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Prior to starting the game, you can choose to play as either Hayate or Kaede. Both characters play identically, so the differences are purely visual. To control either character, you press left or right on the d-pad to move in those directions, down to duck, A to jump, and B to attack. Holding the B button down for a few seconds will do a powerful attack that hits everything on the screen, but this drains some of your life bar. Unlike Ninja Gaiden, you can't climb walls, but you can cling onto overhangs, like horizontal bars, poles, and beneath certain thin platforms. You can climb left or right while hanging from an overhang, attack, drop down by pressing A, and get on top of it by pressing up. When standing on top of an overhang, you can press down and A to go downwards and hang off it again. This simple, yet genius technique is utilized all throughout the game in many cool and interesting ways, so it's quite neat.

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Your standard weapon is a katana blade, but you can switch to other instruments of death through the acquisition of power-ups. Power-ups are typically found within item boxes and include stuff like healing potions, shurikens, and bombs. Shurikens and bombs replace your main weapon until you run out of ammo, at which point, you'll revert back to your standard melee attack. The biggest thing is the kusarigama, which replaces the katana when picked up, and unlike the shurikens and bombs, it doesn't have limited ammo, so you can keep it. It's basically a sickle attached to a long chain, meaning it has far greater range than the katana, and it can also be swung diagonally upwards and straight up. However, it's much slower than the katana, and is unable to hit things at close range. However, it's possible to trade the kusarigama back in for the katana. Both the katana and kusarigama can be upgraded twice by picking up more of the same weapon, though there's also a scroll that upgrades whatever you've got to its maximum level. These upgrades also strengthen the projectile weapons, resulting in things like homing shurikens, but you lose all upgrades if you take too much damage. At any rate, the kusarigama is really fun to use.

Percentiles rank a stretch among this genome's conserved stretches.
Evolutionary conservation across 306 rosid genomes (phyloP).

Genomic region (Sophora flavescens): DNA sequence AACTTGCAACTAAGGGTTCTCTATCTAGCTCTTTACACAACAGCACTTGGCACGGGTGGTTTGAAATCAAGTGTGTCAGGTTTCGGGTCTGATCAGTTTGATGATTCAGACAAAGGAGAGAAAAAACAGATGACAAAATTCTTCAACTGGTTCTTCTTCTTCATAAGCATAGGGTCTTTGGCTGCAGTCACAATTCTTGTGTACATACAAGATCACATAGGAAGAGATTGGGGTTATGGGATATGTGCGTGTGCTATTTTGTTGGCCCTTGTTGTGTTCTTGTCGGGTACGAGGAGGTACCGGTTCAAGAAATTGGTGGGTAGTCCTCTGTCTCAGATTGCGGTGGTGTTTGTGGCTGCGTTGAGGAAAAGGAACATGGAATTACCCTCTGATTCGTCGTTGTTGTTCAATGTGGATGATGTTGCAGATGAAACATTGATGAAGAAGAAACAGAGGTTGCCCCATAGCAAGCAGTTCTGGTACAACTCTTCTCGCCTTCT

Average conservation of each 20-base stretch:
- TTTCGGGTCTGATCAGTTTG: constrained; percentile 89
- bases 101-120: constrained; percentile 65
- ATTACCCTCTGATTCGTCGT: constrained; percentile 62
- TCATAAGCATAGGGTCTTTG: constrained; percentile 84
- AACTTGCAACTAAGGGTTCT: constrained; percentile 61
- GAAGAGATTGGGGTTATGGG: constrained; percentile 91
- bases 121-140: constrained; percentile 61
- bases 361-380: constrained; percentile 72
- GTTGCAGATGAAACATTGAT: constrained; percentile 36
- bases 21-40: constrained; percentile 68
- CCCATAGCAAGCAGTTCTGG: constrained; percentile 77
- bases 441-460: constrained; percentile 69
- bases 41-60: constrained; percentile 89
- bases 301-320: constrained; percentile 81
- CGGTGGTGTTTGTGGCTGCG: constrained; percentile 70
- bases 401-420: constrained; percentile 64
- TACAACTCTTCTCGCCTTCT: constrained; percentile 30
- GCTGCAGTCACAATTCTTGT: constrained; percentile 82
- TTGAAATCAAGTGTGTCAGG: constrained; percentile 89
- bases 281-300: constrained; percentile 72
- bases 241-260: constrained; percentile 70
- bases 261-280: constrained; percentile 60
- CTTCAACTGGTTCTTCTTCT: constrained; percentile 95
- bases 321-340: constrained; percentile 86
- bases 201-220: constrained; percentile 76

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There are five stages to this game, but most of them are broken into three or four smaller sections. The general game play is fairly straightforward, as you're simply running through linear stages, slicing through anything that dares to cross you. Each stage will often take you on a tour of many different kinds of environments. For example, there's a harbor that turns into a facility with spinning gears, a sewer area that eventually leads to an underground base, and a city that transitions into the interior of a ruined building. Due to that, you'll never get bored of any one setting, as none of them ever overstay their welcome. The stage design features a wide range of environmental hazards to keep you busy, like pipes that blow searing hot steam, walls that shoot beams at you, conveyer belts, buzzsaws, and all other manner of devilry. And as mentioned earlier, you'll be clinging onto plenty of overhangs. This gives some stages an excellent sense of verticality, like the tower you scale in stage four. Basically, the stage design is good.